C asked me “Did you see those guys?” The hair on his arms was erect. He had chills. We were eating dinner together in a dark, crowded, stylish pub. “They were like these horrible looking guys.” He was talking about the men who raped and terrorized those young girls for a decade— The ones who recently escaped because a neighbor sensed something wrong. That’s what I heard. I don’t have a TV anymore. C watches the news around the clock. He has anxiety. Wakes up at 3a.m. sometimes, pale blue eyes going bad from staring hard into worry, sipping instant coffee, clenching his neck. Head-to-toe beautiful.
“No,” I said. The hair on my arms matched his—blonde pine needles spooked by the shit of humanity. I didn’t want to see their faces. I didn’t want to imagine their hairy pig noses and pointy teeth. They could be anyone: The neighbor above me walking back and forth in socks, the ceiling creaking as he plays the same short sad rift on piano; the white-haired old man at the gas station who walked up to me one morning as I pumped my gas and said “Love the ponytail.” I thanked him but was angry.
It’s just that—
I want to escape. It’s not a new feeling but it tricks me into thinking so. It hangs around my ankles and crawls up my leg. Drags me up the mountain before the sun comes up and clobbers me all the way down. It fucks up my hip and doesn’t care. It empties me out till I’m numb, blisters my forehead, gives me zits then promises rain. It dresses up like hot date then leaves me hanging. It’s two knees on my chest, then both feet. It’s your name on a loop. It talks me out of every rule I’ve ever had. I don’t drink or take pills or snort heroin or fuck strangers today. Shopping is for suckers. I want to rip my teeth out and smile big through a glory hole in a convalescent home. I’m a clenched fist looking for a cement block to pound, a scream looking for a sock monkey to swallow so I don’t say something bad. I’m gushing with wanting out. It’s reached epic proportions and has universal appeal. It’s giddy Coca-Cola in slick black bondage pants, tits out, claws sharp. It’s like waking up soapy and beautiful then sprinting into a fiery, snapping oven. This sadness is crackling bones and wailing in the night. Basically, everything in this god damned neighborhood and apartment reminded me of him and I needed to get the fuck out of here. A t-shirt he bought for me, the coffee mug we drank from. The shoes he most liked on me. I wanted to crash my car. Throw away all the “us” things. But I didn’t do that.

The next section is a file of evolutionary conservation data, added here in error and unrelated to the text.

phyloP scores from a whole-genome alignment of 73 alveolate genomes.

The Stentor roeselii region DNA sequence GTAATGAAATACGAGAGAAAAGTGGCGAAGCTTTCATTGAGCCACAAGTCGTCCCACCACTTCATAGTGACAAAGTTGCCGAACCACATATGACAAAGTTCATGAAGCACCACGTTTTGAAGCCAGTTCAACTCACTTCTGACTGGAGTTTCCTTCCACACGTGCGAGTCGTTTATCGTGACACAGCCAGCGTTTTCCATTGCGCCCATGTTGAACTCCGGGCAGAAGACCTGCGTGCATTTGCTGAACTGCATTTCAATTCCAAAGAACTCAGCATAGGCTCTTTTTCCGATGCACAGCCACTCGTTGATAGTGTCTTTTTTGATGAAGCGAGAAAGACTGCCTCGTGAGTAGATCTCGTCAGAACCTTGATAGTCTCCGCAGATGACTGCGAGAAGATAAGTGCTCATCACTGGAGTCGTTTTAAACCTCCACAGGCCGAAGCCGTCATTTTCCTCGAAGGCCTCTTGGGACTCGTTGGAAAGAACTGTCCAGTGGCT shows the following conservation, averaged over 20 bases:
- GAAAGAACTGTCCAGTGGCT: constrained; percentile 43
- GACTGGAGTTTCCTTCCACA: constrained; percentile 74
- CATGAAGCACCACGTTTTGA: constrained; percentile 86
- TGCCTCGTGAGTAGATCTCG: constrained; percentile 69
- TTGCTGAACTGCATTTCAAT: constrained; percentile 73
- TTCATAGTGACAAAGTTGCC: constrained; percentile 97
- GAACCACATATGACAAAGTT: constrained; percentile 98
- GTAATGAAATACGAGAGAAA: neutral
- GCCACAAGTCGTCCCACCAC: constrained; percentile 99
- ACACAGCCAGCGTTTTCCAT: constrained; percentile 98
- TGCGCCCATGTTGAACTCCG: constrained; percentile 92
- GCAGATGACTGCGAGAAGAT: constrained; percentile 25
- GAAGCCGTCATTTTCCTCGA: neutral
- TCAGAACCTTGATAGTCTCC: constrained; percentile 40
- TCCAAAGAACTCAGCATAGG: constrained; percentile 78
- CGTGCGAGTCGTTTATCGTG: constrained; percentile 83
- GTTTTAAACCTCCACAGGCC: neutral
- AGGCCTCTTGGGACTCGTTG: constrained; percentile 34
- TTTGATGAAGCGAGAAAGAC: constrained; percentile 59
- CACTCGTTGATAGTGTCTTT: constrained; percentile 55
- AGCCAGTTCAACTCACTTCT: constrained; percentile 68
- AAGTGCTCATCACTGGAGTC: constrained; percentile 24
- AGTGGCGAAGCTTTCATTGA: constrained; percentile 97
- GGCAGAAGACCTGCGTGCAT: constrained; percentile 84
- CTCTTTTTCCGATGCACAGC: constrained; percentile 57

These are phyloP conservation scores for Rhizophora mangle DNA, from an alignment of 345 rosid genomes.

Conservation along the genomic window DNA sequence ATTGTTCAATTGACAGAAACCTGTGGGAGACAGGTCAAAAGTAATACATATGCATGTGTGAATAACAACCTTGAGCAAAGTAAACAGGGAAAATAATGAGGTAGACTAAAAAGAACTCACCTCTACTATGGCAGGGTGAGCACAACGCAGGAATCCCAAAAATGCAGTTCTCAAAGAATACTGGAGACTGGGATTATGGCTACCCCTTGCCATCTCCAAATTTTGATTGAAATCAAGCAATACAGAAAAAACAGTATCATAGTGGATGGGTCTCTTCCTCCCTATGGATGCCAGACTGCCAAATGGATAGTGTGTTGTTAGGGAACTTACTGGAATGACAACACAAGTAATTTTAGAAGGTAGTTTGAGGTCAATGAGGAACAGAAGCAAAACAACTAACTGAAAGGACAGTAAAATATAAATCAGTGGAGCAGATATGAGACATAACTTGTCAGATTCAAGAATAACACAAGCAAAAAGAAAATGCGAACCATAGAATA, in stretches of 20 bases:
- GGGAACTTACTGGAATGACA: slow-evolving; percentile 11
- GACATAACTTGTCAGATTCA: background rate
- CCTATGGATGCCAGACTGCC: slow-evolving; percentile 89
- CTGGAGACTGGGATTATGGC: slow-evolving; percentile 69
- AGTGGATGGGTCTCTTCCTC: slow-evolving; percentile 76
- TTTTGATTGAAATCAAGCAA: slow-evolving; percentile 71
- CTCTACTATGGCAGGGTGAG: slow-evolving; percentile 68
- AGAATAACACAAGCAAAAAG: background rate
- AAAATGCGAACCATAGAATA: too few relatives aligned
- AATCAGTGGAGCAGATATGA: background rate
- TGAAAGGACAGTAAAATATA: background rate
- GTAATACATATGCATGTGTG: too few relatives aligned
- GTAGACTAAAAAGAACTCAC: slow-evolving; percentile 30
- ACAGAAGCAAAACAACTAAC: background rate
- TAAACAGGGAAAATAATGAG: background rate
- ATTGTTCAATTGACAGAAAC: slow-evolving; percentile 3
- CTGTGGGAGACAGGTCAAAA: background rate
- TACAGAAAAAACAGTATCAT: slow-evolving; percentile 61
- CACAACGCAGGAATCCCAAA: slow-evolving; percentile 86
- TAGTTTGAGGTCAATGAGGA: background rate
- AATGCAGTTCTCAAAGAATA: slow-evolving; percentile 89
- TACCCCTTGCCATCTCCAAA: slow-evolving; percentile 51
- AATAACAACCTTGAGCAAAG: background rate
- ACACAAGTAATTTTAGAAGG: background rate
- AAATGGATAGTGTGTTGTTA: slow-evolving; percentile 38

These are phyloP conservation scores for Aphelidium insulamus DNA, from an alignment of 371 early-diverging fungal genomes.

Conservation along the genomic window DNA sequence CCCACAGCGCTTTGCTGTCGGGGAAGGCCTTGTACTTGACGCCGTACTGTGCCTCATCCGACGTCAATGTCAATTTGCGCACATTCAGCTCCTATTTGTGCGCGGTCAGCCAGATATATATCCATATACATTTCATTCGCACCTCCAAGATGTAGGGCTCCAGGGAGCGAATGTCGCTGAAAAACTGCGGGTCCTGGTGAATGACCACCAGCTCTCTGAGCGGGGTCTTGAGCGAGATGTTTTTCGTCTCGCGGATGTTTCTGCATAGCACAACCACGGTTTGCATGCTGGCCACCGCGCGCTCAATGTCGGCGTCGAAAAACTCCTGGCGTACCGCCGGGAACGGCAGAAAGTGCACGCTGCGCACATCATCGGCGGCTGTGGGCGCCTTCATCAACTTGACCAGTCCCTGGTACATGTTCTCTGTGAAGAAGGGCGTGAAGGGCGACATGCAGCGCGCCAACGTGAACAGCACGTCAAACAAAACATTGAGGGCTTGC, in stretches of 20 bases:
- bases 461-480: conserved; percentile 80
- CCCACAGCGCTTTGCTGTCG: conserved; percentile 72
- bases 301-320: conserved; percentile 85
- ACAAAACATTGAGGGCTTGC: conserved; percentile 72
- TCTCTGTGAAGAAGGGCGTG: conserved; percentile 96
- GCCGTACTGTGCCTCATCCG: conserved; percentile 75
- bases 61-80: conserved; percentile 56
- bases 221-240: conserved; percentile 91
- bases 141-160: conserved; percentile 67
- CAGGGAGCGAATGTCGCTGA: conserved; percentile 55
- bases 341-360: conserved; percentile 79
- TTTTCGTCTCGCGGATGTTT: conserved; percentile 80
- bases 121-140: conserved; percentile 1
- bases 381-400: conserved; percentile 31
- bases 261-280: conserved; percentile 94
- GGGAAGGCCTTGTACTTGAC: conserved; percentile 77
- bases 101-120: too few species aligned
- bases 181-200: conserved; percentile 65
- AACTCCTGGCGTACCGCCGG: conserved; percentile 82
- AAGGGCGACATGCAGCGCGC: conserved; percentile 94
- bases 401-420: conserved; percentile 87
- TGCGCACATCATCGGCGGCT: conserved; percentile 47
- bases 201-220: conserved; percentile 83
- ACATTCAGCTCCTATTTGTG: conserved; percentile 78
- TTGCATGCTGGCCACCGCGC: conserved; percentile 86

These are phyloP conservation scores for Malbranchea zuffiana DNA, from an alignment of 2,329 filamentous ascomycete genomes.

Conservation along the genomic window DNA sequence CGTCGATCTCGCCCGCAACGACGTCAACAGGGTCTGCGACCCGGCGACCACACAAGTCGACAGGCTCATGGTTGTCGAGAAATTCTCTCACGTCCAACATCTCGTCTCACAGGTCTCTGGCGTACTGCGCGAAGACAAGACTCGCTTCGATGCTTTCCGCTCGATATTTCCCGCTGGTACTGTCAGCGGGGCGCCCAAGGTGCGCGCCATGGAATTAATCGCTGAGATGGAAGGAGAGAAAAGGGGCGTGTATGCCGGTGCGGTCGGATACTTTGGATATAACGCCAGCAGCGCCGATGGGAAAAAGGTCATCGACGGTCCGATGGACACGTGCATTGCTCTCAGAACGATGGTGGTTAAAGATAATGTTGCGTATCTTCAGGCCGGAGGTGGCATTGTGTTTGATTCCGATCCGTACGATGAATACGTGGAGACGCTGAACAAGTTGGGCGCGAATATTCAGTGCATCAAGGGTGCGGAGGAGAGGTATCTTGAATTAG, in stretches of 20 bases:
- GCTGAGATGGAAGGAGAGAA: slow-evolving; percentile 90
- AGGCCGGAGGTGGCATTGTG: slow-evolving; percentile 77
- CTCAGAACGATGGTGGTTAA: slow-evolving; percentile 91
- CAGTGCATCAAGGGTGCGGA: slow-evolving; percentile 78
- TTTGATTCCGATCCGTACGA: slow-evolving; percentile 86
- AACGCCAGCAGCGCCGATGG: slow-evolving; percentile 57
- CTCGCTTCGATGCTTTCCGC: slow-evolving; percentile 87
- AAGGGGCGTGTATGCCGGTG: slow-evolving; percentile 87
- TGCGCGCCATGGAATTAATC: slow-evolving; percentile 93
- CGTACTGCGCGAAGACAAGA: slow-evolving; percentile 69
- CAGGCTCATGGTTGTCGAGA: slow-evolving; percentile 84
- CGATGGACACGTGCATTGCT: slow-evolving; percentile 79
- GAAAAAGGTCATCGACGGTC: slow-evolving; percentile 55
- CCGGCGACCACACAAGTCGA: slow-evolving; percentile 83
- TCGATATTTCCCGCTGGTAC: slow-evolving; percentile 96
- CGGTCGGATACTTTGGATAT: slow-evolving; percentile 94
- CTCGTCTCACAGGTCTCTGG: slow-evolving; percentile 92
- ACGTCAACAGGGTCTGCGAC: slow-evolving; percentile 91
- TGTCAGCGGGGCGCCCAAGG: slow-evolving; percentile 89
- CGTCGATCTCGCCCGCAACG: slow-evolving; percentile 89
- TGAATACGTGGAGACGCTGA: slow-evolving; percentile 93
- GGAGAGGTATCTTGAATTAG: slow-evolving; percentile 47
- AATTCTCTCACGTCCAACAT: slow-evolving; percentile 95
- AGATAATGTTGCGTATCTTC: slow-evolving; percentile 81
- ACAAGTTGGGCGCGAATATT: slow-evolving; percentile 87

Instead, I fled to my happy place and swam back into the womb of New Orleans where I would be loved. Philip Shepherd writes: “You cannot reason your way into love. You cannot reason your way into fulfillment. If you wish to be present, you need to submit to the present, and suddenly you find yourself at one with it. You submit to love” (The Sun, Issue 448).
So much has changed: The desk where I write now is really an expandable blonde table where my desktop computer glows. The table/desk belongs to my friend B, who’s on tour and when he’s not, he lives in an airstream trailer in Austin. His refrigerator hums nearby. I sleep on his air mattress that I fill every night because I like the sensation of drifting out to sea on a floaty raft even though I can sometimes hear the neighbor breathing through the walls. Like I said, I don’t have a TV right now, but I have a giant plastic tub of lime green earplugs and a Kindle. I have essays to write and jobs to chase. I have a book coming out! My piles of marked up journals explode with pink post-its. I’m messy and unsexy while organizing my mail in fuzzy Zombie pajamas. I stream Project Runway. I planned a book party show in New Orleans.
Coyotes used to howl their nightly blood song in the backyard near the delicate wall of young bamboo. Now I hear voices: a young couple out in the courtyard calling a stubby, orange dog chasing a yellow ball across a cut lawn. The groundskeepers are fastidious here. They show up on Tuesdays with their blowers and scare the shit out of my cats, who used to vanish in the morning to chase birds and return with blood on their chins from hunting gophers. When I fill the air mattress or the blowers come, they spaz out and race with a mighty bored fury, fight and knock over my piles of journals.
Yes. I brought my slaughterhouse-sadness to New Orleans. Jazz fest was in the air. You could feel it buzzing by night and rising by late morning. It would fill out the noise between my ears. I found the magic candle store and my sweet friend L and drank way too much coffee and ate fried everything. I watched a morbid gorgeous creature with brownish black eyes do the moon walk suspended from a stripper pole and climb the air like it was soft ribbon in her fingers. I fell in love with her strength and grace. I met a man who offered to teach me how to read bones and I took him up on it, but there was no time. I posed naked wearing an Indian headdress and nothing else for several hours for a photographer whose work I respect. I ate lunch with a friend’s partner and his lover and her roommate who had just started stripping. The roommate reminded me of being young and queer in San Francisco and starting to strip and all of those itchy insecurities. The advice I gave her was “Build community.” What I wanted to say was: “Be a person and have integrity and you will stand out. See where you fit in and if you find you don’t then leave.”
I ate melted Parmesan cheese on raw oysters and was served by a waitress named “Minnie” who I remembered from two years ago. I walked in and out of strip clubs and watched women survey the land and pounce. I stomped around on Royal and Bourbon Streets with my heart banging in the night and faced the music. Grow up time. I accept this: Look up. It’s us up there shooting light. Catch it. Open your hands. Love.